Being verbally assertive - the Stuck Record technique
31 May 2018 | for clients | by Bill, writer at UK & Ireland Counsellor Directory
This is a technique to help you be verbally assertive by:
- maintaining your boundaries
- being calm and respectful, not aggressive
- ignoring guilt-inducing statements
- not being defensive about what you want, but staying with it
Are you old enough to remember LPs? When scratched, the needle could get stuck in one groove and the same part of a song kept repeating until you banged the record player. Repeating a phrase like this is a skill used in challenging.
The stuck record technique involves repeating what you want, calmly and respectfully, without going on the defensive and without giving justifications. It involves being persistent and sticking to the point, politely repeating what you want.
Sometimes people can get bogged down feeling that they need to justify themselves or provide explanations to hold their ground. This can leave them susceptible to being pushed into giving way by someone else who gives them “good reasons”.
In being persistent you don’t have to give reasons, excuses or explanations as to ‘why’ you want what you want and can learn to ignore guilt-inducing statements.
In using the broken record technique you are not denying anything the other person is saying, but you are not deterred: you keep saying in a calm, repetitive voice what you want to say. If you practice this technique you may find that the other person accedes or agrees to a workable compromise. In any case you are more likely to defend your own boundaries and not give in to things that you really don’t want.
For example, you take a jumper back to the shop because it is faulty. You can use this broken record technique at the shop when faced with the shop staff that are reluctant to comply, ask questions and try to blame you for various reasons as to why the jumper is not wearable. You respect their position, but quietly insist on having your money back, repeating the broken-record statement in a variety of ways.
- "The jumper I just bought has a hole in it, and I need my money back”,
- “I hear what you’re saying, but the jumper ’s faulty and I need my money back”.
- “I can see why you might think that. But the jumper is faulty and I need my money back”.
- “I appreciate that there's a lot of paperwork for you, but the jumper is faulty and I need my money back”.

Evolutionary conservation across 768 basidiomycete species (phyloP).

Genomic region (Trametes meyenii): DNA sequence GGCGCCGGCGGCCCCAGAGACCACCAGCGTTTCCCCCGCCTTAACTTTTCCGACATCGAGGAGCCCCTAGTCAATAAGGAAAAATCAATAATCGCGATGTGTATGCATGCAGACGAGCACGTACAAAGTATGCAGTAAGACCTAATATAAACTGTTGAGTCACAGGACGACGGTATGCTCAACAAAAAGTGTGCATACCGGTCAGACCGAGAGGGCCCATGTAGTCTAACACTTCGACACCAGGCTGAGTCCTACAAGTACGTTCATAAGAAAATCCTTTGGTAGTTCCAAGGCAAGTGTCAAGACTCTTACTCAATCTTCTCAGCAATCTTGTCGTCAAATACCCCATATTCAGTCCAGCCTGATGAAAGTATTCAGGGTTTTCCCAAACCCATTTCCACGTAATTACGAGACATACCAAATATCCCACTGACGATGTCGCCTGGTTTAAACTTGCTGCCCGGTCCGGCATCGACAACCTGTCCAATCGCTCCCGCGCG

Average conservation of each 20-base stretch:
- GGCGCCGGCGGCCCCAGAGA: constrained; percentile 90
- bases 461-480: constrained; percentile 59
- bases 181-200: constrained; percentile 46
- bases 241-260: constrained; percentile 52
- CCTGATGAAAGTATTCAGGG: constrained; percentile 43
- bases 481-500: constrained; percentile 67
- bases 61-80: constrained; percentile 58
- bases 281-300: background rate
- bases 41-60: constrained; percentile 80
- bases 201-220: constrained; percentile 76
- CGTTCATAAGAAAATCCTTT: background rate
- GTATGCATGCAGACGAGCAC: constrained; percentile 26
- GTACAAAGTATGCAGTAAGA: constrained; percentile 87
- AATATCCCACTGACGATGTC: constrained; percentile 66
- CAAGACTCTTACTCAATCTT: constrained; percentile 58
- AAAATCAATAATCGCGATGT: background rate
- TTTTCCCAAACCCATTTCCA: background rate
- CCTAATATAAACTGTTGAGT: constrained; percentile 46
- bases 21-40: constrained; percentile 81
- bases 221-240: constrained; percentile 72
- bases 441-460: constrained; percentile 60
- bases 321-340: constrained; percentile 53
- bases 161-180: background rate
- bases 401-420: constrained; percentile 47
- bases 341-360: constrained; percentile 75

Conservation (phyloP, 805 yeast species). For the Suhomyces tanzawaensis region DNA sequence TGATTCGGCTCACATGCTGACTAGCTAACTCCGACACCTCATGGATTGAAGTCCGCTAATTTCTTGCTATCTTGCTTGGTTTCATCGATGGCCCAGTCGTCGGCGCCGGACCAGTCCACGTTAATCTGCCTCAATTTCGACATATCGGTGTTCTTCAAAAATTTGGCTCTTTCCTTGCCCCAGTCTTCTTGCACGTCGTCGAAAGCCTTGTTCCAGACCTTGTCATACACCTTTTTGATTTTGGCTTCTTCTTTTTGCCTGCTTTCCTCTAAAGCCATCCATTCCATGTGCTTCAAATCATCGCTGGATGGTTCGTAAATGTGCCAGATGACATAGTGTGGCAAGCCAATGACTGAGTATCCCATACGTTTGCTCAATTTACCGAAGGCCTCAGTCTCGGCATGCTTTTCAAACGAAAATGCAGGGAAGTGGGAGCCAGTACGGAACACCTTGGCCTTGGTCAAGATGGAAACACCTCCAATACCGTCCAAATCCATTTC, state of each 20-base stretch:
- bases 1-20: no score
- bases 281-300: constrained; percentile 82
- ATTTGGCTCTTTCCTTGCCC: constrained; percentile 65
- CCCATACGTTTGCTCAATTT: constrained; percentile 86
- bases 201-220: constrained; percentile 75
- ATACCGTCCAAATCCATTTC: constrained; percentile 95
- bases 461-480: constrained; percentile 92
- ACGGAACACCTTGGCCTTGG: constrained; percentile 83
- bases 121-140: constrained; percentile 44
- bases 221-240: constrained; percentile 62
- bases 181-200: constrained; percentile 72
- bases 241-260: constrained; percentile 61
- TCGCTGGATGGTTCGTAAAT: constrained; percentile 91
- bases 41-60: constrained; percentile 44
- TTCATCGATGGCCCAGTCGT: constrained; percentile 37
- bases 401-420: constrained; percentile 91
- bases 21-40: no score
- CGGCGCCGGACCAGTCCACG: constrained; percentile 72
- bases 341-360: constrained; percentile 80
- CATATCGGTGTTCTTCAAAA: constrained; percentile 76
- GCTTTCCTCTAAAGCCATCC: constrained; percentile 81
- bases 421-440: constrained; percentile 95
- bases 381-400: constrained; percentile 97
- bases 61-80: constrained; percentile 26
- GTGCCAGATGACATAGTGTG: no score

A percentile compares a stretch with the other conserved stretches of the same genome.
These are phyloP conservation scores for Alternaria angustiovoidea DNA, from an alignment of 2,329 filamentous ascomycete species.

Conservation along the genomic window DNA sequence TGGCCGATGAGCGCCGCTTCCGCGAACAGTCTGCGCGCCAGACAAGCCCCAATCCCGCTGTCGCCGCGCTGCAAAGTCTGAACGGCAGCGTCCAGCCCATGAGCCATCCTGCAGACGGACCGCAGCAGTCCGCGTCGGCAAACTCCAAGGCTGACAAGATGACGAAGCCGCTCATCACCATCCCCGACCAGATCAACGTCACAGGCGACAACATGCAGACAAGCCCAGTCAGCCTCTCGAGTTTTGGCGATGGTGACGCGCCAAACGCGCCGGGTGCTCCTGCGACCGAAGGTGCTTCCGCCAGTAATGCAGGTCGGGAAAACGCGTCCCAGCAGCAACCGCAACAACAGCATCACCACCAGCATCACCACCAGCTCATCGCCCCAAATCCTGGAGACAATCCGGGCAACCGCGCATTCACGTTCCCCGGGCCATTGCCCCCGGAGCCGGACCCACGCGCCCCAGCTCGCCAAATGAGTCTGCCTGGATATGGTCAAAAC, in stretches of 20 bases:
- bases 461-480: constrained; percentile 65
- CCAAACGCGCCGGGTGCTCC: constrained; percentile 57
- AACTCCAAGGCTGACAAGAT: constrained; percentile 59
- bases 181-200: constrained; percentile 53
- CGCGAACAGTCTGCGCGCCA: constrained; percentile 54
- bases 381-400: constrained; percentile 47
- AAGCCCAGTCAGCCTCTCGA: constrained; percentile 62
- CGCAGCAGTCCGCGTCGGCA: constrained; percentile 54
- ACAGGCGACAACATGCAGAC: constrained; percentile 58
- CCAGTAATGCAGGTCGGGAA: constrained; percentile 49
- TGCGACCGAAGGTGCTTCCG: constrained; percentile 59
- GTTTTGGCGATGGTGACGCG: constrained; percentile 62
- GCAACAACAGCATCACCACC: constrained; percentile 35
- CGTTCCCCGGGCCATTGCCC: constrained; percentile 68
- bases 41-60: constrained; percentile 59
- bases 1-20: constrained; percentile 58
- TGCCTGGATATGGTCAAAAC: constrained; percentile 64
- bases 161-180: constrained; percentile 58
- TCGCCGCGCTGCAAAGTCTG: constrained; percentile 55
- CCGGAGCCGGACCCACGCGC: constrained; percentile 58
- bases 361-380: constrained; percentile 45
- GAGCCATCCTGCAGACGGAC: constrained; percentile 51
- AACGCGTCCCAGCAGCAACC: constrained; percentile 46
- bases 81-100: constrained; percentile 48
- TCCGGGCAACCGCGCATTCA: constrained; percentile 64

- “That’s true. But the jumper is faulty and I need my money back”.
In part this technique works because it avoids creating a situation where the other person feels compelled to defend their arguments and justifications – they are less likely to feel personally attacked. In some cases, you may find that they are more willing to accede, or agree to a compromise, than they would have been otherwise. In any case you are less likely to come out of the encounter feeling disempowered, undermined or unheard.
Of course, you can’t guarantee that the other person will respond by compromising or agreeing with what you want. The Broken Record technique will not make anyone do anything that they do not want to. But it will help you ensure that you maintain your boundaries, and will tend to leave you feeling more empowered, whether you get what you want or not, than you would if you had given in to something that you didn’t feel was right or appropriate for you.
Sometimes the pressure to give in to others, instead of defending our boundaries, can feel unbearable, especially if we are afraid that properly defending our boundaries might negatively affect people’s perceptions of us. If there are situations like this where standing your ground feels like an unbearable pressure, where you have been habitually saying to yourself “I can’t stand it.”, practicing this technique could help you get to a place where you can feel that pressure and say to yourself “I can stand it!”. How empowering might that feel?
As you master this technique you may find that the tendency for those around you to push your boundaries in this way starts to lessen – they begin to sense, or learn from experience, that it’s not going to work the way it used to.
Think of situations when you felt pressurised into doing something you didn’t want, or into giving up on something you did want, perhaps where it didn’t feel like enough of a justification to say “because that’s the way I like it.”, or when you felt that you had not got your point across and felt dismissed or ignored.
Have you find yourself on the defensive when actually you were the injured party?
Have you given in or let yourself be dismissed because you felt you weren't believed?
Have you said “yes” to something and then felt hurt or resentful?
These are the times when this technique could be useful.